Our beloved German bread. The number one thing I personally like to complain about. I miss my bread A LOT. The bread sold here is what in Germany is usually considered toast. It’s way too soft and doesn’t really taste like much. And even the more bready bread you can buy in normal supermarkets is still too soft and just not right. What we mean when we say “ugh, I wish they would have proper bread here” heavily depends on our regions of origin. Some people mean black rye bread, some mean grain breads, some mean pumpernickel or many others (apparently there are more than 300 types of breads in Germany). What I usually refer to as “proper bread” is a nice sourdough loaf with a good crust. It’s what I’ve eaten since I was a kid and I dearly miss it. Ever since I was tiny, whenever my parents bought a new loaf, they’d let me just bite into it – without cutting it or anything. I still do that, and now I do it with even more excitement then all those years ago.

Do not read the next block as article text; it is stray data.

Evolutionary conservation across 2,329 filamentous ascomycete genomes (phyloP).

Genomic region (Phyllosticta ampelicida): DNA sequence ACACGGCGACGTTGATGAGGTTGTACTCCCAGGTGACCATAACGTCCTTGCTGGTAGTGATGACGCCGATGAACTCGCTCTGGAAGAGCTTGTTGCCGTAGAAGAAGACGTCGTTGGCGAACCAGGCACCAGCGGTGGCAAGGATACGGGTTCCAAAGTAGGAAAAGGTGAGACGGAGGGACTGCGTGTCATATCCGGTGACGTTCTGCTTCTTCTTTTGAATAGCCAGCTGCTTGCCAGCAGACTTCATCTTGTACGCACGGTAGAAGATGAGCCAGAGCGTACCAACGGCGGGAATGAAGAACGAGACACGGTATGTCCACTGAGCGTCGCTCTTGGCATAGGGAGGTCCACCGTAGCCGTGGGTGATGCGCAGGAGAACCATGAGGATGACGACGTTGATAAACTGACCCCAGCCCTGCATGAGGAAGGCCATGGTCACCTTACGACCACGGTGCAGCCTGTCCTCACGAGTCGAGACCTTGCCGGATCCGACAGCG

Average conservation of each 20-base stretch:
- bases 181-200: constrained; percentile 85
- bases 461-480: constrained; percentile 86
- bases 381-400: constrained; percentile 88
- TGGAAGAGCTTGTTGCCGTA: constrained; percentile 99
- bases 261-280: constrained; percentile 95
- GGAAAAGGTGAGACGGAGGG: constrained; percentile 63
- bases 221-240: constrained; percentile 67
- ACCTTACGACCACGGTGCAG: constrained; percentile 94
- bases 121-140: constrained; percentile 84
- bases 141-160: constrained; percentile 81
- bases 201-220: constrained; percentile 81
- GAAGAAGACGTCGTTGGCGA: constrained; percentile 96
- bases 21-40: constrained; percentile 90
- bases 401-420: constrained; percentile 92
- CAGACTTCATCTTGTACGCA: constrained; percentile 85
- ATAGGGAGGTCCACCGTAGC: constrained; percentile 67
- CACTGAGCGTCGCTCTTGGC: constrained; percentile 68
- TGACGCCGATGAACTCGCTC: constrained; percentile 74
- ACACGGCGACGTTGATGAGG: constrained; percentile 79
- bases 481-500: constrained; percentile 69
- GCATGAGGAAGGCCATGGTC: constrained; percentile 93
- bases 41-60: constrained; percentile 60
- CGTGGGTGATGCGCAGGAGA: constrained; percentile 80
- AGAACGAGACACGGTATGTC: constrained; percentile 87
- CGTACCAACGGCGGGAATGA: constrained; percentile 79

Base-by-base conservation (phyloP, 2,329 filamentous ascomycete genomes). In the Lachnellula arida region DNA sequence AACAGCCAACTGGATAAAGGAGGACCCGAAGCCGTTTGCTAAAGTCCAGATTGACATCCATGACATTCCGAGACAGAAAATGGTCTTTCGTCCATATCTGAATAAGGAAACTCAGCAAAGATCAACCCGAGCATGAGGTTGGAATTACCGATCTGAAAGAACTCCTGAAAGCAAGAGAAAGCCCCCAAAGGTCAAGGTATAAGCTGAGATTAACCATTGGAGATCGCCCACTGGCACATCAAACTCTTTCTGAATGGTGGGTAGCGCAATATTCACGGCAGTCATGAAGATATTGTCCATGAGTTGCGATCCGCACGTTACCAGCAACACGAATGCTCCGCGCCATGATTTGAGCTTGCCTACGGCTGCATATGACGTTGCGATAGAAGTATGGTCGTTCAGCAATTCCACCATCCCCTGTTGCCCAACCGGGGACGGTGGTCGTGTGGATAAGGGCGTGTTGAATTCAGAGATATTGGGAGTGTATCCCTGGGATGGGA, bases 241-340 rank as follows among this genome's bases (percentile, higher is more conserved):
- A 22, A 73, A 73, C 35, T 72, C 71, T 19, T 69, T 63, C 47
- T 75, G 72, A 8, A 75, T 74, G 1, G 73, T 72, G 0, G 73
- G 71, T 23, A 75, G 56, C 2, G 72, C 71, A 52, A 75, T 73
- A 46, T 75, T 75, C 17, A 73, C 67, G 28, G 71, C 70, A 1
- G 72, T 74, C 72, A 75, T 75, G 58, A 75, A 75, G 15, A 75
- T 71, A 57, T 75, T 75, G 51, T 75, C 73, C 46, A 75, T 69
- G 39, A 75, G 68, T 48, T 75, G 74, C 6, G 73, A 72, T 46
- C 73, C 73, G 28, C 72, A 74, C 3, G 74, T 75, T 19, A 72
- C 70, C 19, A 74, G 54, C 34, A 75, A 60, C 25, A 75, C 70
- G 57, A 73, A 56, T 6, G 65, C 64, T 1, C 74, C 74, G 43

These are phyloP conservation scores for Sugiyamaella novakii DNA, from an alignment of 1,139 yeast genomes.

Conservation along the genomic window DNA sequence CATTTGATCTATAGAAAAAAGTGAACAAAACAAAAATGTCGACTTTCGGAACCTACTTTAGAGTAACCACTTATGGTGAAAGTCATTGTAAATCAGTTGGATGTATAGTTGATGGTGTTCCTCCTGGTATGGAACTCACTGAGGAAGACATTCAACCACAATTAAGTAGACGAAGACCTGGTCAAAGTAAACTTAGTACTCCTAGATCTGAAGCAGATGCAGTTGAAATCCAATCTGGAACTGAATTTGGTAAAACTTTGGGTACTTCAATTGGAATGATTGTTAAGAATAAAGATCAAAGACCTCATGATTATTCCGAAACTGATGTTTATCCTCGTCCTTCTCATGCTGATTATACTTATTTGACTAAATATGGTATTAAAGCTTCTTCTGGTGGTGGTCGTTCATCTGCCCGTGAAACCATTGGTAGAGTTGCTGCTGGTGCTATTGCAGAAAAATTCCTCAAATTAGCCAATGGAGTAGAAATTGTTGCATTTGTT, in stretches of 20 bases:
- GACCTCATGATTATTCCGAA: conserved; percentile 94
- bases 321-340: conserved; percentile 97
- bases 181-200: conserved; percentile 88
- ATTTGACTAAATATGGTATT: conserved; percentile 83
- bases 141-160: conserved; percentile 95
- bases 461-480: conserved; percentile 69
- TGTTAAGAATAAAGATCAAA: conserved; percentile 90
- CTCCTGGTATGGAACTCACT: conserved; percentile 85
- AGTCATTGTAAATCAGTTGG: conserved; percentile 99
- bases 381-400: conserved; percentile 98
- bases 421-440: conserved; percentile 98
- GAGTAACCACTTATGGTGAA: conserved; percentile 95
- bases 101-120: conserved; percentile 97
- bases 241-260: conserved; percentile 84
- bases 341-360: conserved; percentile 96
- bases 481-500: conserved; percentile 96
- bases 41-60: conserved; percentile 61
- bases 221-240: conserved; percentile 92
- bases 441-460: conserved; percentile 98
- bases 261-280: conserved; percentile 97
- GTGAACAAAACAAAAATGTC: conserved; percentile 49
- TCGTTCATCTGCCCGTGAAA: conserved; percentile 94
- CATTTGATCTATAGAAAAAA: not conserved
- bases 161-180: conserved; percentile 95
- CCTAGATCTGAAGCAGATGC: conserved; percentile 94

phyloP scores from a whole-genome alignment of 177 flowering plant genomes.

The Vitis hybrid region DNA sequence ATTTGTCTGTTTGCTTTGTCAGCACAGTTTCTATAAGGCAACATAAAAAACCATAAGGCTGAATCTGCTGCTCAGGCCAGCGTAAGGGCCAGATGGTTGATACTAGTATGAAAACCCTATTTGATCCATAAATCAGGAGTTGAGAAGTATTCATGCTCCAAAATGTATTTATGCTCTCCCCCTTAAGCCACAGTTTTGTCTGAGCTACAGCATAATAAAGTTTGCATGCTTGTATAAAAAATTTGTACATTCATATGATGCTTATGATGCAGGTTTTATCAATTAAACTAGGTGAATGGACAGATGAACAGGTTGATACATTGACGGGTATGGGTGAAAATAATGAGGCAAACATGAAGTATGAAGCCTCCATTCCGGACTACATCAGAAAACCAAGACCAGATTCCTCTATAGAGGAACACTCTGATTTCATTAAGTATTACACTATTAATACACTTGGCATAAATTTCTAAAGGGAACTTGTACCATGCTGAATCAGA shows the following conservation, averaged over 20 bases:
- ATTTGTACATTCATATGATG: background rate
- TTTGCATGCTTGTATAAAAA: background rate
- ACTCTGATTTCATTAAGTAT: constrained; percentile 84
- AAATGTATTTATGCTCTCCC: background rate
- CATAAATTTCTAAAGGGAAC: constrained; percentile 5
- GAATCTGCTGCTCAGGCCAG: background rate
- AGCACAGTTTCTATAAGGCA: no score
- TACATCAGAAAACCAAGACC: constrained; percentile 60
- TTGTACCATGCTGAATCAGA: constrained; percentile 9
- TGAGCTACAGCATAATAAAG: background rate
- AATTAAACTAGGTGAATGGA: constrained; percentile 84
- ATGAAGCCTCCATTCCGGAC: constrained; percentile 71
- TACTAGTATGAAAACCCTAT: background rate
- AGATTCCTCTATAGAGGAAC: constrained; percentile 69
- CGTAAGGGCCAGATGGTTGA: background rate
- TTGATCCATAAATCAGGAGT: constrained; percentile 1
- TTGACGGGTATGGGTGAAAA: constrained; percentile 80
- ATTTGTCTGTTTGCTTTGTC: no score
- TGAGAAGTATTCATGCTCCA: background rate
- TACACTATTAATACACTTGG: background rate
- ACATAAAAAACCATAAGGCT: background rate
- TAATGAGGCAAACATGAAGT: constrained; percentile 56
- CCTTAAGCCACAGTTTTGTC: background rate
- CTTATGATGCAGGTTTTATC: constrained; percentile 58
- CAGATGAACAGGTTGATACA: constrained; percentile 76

Here’s a very happy me a few weeks back when I visited my parents – and yes that rugged edge is because I’ve bitten into it already.

bread.png

3. Alcohol prices

This is most definitely not exclusive to Germans, there’s way more people/cultures who are even more entitled to complain about alcohol prices in the Netherlands. And honestly, we’re all right to do so. Why the hell is alcohol so expensive here? I mean sure, it’s not crazily expensive, but it’s nowhere near being cheap either. It’s just generally quite a bit cheaper in Germany, and that price difference obviously adds up after a while.
Going hand in hand with this is also that food is more expensive here. Why the hell do you make me pay like 6€ for a döner when in Germany you pay half the price and might even get a way better one? I don’t want to spend so much money on eating something after a night out when I’ve probably already spent it on alcohol anyway. But at least there’s Febos/food walls that aren’t as expensive (this is actually one of the things I miss when I’m back in Germany).

drugstore

4. Drugstore prices